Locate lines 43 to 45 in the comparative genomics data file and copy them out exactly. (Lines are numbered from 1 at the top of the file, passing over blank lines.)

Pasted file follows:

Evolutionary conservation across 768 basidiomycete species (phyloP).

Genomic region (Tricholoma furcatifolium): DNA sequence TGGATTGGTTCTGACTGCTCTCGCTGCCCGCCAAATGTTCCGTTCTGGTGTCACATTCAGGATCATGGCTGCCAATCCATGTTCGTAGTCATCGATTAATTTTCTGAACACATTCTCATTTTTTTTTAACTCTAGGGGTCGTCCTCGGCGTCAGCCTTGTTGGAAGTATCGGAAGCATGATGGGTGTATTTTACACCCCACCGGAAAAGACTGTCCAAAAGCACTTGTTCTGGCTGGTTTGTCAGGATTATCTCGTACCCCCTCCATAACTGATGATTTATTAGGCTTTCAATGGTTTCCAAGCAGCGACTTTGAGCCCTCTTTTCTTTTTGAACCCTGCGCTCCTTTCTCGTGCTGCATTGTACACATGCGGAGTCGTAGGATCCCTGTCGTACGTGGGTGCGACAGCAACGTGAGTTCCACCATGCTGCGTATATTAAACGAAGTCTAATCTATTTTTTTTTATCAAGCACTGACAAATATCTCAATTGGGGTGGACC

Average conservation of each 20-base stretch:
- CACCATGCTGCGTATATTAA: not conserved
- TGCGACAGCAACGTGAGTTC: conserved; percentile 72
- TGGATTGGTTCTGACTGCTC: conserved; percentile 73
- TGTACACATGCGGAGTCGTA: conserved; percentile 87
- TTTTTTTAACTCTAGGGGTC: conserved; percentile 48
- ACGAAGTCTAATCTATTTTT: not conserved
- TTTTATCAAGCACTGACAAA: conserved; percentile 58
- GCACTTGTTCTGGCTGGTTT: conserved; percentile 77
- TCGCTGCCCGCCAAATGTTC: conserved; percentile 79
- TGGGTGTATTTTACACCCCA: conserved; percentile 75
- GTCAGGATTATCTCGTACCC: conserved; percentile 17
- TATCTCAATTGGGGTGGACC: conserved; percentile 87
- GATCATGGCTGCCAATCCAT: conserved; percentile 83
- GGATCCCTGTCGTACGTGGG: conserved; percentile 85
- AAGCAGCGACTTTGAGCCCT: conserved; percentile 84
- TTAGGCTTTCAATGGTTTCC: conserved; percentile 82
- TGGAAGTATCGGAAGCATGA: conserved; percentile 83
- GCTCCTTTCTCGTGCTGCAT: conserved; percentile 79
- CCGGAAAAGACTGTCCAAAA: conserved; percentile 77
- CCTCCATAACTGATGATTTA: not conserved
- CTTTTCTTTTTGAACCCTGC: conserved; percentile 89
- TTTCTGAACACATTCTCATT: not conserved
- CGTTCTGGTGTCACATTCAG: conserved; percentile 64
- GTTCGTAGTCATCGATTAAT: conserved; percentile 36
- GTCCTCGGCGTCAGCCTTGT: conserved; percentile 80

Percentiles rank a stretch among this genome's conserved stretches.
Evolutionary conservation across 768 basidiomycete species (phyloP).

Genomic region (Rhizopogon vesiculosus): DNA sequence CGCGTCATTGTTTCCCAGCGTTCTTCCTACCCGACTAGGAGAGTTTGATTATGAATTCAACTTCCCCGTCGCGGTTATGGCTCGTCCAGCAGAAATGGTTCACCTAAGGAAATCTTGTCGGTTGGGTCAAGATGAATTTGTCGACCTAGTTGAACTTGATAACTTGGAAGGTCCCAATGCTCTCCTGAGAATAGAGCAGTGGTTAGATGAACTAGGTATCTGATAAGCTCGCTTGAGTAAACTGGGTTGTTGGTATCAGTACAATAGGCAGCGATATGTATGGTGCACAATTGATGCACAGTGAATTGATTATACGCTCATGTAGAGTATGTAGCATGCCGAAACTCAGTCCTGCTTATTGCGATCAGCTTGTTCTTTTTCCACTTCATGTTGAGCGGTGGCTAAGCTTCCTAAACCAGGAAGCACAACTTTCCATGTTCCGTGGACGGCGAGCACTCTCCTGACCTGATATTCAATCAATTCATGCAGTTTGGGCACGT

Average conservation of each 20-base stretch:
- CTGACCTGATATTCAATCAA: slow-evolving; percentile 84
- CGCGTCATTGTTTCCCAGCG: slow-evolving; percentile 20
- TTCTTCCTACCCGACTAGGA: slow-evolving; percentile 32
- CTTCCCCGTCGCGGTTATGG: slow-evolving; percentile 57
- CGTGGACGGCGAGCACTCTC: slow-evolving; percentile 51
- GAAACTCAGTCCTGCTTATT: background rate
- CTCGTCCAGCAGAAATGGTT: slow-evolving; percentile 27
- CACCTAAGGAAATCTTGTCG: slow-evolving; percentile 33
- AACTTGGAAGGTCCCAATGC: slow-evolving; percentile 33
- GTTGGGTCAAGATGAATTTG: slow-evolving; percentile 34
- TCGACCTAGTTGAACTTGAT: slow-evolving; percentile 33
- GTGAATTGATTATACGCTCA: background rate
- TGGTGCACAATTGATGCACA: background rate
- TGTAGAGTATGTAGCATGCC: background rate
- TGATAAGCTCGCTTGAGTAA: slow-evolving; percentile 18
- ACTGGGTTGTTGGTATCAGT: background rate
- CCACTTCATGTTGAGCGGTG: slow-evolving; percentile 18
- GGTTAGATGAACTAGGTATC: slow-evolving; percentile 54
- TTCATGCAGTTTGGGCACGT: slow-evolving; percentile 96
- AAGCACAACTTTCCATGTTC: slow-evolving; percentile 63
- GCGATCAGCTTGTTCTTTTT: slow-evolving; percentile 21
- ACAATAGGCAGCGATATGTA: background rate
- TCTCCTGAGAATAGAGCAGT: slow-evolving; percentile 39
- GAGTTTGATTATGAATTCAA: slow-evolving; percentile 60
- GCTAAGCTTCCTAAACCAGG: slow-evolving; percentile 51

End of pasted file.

- TCGACCTAGTTGAACTTGAT: slow-evolving; percentile 33
- GTGAATTGATTATACGCTCA: background rate
- TGGTGCACAATTGATGCACA: background rate